When automatically inserting pause characters, the microprocessor could continuously establish a time-out period and insert a pause character at the end of the time-out period until a digit is entered. The pause characters would therefore be linked to provide a delay during automatic memory dialing equal to the delay experienced during dialing and storage of the sequence. Alternatively, a character requesting a pause, followed by a character indicating the duration of the pause, could be included to generate longer pauses. For example, a "pause for X seconds" character could be followed a "5" character to generate a 5 second delay during dialing. Accordingly, only two characters would be required in the dialing sequence to generate a pause equivalent to five pauses.
Memory devices are also incorporated in circuit 10. In particular, a read only memory (ROM) 24 contains stored programs for performing telephone functions. Also, an electrically erasable programmable read only memory (EEPROM) 26 is coupled to microprocessor 18 for storing the dialing sequences. EEPROM 26 is capable of storing any digits or pause characters selected by the user by way of keypad 20, or pause characters automatically inserted in the dialing sequence by microprocessor 18.
A dual tone multi-frequency (DTMF) generator 28 also receives signals from microprocessor 18 to generate DTMF signals on the telco line by way of audio switch matrix 16. During automatic dialing of the stored dialing sequences, the DTMF signals are generated at a rate controlled by the microprocessor to accommodate for the pause characters or special pause characters stored in the dialing sequence.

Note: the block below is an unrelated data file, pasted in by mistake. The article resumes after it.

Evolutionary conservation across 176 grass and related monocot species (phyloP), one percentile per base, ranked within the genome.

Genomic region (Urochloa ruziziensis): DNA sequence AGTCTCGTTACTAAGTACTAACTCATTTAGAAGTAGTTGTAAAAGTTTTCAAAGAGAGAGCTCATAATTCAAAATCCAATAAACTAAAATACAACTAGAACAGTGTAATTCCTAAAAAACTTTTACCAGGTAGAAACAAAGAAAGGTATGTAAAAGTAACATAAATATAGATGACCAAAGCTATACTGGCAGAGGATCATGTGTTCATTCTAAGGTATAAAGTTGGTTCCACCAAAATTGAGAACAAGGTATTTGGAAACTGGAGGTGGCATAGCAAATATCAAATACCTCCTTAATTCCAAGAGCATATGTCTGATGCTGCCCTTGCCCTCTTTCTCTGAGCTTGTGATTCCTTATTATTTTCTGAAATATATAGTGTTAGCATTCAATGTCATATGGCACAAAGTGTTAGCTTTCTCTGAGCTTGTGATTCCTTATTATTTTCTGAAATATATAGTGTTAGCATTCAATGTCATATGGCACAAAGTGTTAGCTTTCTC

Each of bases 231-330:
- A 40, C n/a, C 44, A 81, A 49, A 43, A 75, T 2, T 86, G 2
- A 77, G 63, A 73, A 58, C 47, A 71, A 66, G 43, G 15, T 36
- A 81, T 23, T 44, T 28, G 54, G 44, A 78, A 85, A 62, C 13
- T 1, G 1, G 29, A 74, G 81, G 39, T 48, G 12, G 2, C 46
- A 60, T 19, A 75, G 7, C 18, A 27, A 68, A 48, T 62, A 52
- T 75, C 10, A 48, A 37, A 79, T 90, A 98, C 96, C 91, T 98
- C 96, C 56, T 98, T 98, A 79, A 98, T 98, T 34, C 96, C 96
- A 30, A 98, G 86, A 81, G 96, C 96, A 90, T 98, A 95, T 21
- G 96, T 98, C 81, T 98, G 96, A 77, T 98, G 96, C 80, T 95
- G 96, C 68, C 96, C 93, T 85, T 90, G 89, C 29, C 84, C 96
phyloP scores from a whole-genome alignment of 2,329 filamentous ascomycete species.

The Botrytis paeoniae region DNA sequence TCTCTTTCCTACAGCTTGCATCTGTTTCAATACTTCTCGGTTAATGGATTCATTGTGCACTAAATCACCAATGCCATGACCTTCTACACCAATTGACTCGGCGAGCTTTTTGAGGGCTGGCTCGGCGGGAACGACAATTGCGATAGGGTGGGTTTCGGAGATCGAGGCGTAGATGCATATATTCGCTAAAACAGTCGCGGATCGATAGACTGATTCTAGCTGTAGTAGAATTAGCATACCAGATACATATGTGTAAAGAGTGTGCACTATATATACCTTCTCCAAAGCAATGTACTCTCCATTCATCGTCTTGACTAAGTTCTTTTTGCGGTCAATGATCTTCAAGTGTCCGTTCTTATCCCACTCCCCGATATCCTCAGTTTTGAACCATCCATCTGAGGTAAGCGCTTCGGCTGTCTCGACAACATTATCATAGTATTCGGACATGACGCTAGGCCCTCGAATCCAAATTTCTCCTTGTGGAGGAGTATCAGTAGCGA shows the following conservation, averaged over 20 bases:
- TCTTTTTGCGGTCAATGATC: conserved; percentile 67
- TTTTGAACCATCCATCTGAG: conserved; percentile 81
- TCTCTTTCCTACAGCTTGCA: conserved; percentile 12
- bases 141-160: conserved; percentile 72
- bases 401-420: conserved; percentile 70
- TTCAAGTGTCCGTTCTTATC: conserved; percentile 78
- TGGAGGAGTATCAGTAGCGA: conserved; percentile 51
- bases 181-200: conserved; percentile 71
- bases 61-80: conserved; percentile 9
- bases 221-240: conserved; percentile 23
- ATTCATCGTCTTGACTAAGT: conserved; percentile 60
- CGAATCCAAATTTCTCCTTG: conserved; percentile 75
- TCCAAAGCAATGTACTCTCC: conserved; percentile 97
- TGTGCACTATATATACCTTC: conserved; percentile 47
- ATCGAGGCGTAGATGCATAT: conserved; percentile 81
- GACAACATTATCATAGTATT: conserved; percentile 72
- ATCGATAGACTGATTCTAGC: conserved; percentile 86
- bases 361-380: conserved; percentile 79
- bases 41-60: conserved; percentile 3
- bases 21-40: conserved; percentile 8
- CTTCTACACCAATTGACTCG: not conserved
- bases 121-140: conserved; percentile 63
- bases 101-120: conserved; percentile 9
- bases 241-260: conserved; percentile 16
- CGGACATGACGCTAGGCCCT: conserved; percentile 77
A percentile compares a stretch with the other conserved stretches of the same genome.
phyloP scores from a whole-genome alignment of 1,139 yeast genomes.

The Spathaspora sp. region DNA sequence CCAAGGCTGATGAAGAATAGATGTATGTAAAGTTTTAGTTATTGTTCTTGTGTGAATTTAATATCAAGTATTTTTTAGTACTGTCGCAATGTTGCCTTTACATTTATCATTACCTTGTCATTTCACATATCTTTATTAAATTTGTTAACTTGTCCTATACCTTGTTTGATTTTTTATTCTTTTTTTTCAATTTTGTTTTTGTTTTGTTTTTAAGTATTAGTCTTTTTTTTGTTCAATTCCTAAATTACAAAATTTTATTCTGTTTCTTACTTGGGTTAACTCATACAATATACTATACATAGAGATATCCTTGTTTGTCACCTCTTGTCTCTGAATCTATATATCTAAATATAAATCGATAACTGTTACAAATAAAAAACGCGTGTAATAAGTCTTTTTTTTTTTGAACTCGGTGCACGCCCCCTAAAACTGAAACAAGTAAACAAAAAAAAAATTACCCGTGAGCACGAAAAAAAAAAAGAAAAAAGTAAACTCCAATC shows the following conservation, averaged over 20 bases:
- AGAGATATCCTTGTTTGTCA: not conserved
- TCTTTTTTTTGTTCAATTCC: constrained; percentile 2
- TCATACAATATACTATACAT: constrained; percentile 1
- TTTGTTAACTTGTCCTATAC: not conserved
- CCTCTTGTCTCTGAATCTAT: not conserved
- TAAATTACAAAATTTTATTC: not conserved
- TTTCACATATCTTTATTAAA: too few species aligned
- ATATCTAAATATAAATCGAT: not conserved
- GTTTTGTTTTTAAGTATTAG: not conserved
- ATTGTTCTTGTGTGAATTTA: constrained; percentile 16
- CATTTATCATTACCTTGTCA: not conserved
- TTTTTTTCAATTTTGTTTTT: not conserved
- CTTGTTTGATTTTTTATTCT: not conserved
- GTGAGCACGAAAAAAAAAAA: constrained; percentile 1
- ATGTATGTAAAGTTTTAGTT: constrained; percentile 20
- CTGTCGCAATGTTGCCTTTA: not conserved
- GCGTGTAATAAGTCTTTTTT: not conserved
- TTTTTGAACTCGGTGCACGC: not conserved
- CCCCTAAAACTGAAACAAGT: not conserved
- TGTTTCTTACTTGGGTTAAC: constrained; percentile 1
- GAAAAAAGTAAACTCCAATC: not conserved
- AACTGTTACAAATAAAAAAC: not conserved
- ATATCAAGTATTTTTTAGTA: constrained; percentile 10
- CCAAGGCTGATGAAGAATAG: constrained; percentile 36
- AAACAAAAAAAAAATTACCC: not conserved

In a device adapted to transmit stored digital signals to or receive digital signals from a device over the telco line, a signal processing circuit such as a digital signal processor 30 could be employed. Digital signal processor 30 is coupled by a bi-directional bus 31 to communicate with microprocessor 18. Digital signal processor 30 generally receives and transmits signals by way of an analog-to-digital converter 32 and a digital-to-analog converter 34 which are coupled to audio switch matrix 16. A DRAM 36 and a ROM 38 are associated with digital signal processor 30 for storing message information in a telephone system incorporating the circuit and method of the present invention.
Digital signal processor 30 is also capable of detecting a far end busy signal or ringing signal on telco line 14 by way of audio switch matrix 16, and outputting an indication to microprocessor 18 on bi-directional bus 31 in response to detecting a far end ringing signal. The special pause character inserted into the character string to be parsed and dialed causes the "wait-for-far-end-pickup" operation. That is, a delay is provided until a far end pickup is detected. Accordingly, the special pause character enables automatic dialing to a telephone system which may answer after a variable number of rings.
Finally, in a cordless telephone incorporating the circuit and method of the present invention, a transceiver 40 for communication with a cordless handset is provided. Transceiver 40 generally includes a receiver 42 and a transmitter 44 which are coupled to an antenna 46 by way of a duplexer 48. Generally, receiver 42 provides audio signals to audio switch matrix 16 by way of audio line 50 and data signals to microprocessor 18 by way of data line 52. Also, transmitter 44 receives audio signals from audio switch matrix 16 by way audio line 54 and data signals from microprocessor 18 by way data line 56.